The South Korean government continues to demonstrate a keen interest in blockchain technology. And it’s putting its literal money where its figurative mouth is.

The Korea Internet and Security Agency (KISA) announced last week that it and the Ministry of Science and ICT had selected 10 public blockchain trial projects for 2020.

The government will spend KRW 600 million won per project for a total budget of KRW 6 billion.

According to the Korean-language blockchain news outlet The Block Post, the government has begun recruiting companies to carry out the projects. Would-be participants will be screened in March, after which the projects will launch in earnest.

The projects are:

  • a digital evidence management system for the police;
  • an outdoor crop production and distribution management system for the country’s rural development authority;
  • a welfare management system for the Ministry of Health and Welfare;
  • a food safety data platform for the Ministry of Food and Drug Safety;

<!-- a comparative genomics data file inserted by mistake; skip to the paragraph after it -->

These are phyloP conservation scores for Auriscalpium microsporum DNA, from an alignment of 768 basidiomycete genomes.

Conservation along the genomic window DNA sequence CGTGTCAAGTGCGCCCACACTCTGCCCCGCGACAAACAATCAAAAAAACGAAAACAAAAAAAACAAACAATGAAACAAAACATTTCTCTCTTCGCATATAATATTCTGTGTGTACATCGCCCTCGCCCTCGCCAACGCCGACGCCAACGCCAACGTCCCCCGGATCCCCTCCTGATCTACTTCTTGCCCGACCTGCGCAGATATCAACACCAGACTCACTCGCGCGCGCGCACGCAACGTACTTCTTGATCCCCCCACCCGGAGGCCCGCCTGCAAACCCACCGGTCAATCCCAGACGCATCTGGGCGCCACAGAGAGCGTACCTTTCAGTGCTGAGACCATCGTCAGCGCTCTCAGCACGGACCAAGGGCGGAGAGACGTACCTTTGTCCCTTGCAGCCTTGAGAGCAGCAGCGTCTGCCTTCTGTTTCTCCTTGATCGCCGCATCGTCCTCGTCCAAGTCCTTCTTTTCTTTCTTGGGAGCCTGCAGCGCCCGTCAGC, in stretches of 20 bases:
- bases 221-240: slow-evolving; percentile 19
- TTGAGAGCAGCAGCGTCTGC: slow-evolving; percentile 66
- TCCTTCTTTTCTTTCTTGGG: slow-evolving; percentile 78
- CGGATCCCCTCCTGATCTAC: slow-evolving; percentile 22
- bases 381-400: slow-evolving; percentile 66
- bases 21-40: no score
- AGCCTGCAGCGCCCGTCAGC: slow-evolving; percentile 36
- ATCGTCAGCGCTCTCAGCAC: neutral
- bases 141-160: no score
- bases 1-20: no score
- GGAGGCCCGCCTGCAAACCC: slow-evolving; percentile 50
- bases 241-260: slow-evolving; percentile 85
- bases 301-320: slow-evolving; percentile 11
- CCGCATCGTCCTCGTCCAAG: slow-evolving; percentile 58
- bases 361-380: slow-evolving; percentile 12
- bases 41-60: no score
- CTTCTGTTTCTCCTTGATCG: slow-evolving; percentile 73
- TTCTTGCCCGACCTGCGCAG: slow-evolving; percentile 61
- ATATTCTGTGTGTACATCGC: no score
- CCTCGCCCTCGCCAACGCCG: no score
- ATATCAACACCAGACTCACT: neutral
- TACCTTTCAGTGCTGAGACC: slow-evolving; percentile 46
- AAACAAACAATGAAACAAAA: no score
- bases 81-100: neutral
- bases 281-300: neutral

• a chronic disease management platform for Gangwon Province;
  • a DID-based regional public service platform for South Gyeongsang Province;
  • an autonomous vehicle platform for Sejong City;
  • a mutual trust tool system for the national highway authority;
  • a smart sewer water quality control system for Busan;
  • an electric battery life cycle management system for Jeju (a multi-year project that began last year)

This is the third year the government has chosen public blockchain trial projects.

At a briefing session on Friday, Min Gyeong-sik, the head of KISA’s blockchain center, said some of the projects selected this year utilize decentralized ID (DID), reflecting the recent interest in the concept.

For example, Sejong City’s autonomous vehicle project plans to use DID for vehicle and passenger authentication. As the municipality has been designated a regulatory special zone for self-driving cars, the trial project offers exciting opportunities for synergy.

South Gyeongsang Province’s DID-based public services program and Busan’s sewer water quality systems use DID, too. 

Also in the Korea blockchain space…

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